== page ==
Other sellers who have been in precisely the same spot as your current client have a level of credibility in vouching for your pricing skills that you can simply not ever have or get in talking about yourself. Having come out the other end of escrow with a favorable result, they can also talk to the overall legitimacy and soundness of your professional advice, and can do the heavy lifting when it comes to countering every Seller’s fear: that their agent is suggesting a lower price just to make their own job of getting the place sold easier.
As you can see, there are themes here to the categories of overpricing pitfalls you’ll want to illustrate for your seller – it poses the dangers of: making a home lag on the market; eventual, painful price cuts and excruciating lowball offers. The worst danger? Many overpriced homes simply don’t sell at all. But before they fail to sell, they suck up just as much time, energy and cash in preparation and marketing as right-priced homes, causing an above-average amount of woe, hand-wringing and sleepless nights for both agent and seller.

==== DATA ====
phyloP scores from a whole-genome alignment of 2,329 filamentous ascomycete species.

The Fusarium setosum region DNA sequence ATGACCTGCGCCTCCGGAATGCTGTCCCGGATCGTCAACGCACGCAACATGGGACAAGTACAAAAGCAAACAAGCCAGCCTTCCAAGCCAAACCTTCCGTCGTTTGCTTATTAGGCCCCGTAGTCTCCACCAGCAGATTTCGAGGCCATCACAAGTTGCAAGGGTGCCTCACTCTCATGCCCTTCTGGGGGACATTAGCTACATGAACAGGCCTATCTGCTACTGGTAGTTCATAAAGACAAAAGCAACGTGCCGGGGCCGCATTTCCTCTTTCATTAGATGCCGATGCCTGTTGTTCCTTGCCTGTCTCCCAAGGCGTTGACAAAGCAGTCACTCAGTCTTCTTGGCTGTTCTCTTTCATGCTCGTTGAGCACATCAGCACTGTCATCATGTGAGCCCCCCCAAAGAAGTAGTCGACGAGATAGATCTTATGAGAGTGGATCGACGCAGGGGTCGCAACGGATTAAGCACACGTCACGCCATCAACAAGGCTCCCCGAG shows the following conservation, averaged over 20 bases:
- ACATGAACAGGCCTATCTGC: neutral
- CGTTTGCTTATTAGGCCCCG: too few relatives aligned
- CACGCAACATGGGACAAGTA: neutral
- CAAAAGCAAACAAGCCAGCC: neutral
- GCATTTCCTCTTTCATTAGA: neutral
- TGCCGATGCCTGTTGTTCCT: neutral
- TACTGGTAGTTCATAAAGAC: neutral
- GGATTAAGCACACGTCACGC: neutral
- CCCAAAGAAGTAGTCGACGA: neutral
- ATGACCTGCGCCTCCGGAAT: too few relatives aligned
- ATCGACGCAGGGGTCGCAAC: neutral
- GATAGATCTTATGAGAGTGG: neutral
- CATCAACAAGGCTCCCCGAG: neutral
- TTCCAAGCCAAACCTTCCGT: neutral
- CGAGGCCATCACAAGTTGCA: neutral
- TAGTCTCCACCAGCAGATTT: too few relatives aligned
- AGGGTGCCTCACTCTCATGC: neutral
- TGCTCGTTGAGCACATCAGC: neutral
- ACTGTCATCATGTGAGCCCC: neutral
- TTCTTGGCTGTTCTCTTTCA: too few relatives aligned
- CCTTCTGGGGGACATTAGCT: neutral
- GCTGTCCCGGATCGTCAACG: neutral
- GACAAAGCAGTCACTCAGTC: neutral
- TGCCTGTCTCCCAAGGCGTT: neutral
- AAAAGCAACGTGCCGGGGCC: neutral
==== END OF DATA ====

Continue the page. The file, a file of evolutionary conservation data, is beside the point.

It might seem time-consuming, but pulling out all the stops to prove the hazards of overpricing in advance saves everyone, in the long run.

Top 10 Worst Home-Showing Offenses

When it comes to presenting a home to buyers, some sellers are clueless.  Don’t leave potential buyers with a bad impression of your home?
Oh No They Didn’t!

Here are the 10 most common responses from buyer’s agents when asked about the worst mistakes they see when presenting for-sale homes to clients:
1. Leftover home owners
By far, one of the top offenses cited by buyer’s agents was home owners still lingering around when agents arrived with clients to preview the home. Awkward encounters ranged from buyers finding sellers taking a shower, asleep in the bed, to even the “stalker sellers” who liked to follow buyers and the agent all over the home to see what they thought.
2. Pets and their messes
Numerous agents also cited the not-so-friendly dog and kitty encounters as a top offense. Even pets left in a crate can pose a distraction since they might make noise the entire time others are in the house. Plus, if they seem mean, the buyer might not even step in the room.
3. Bad smells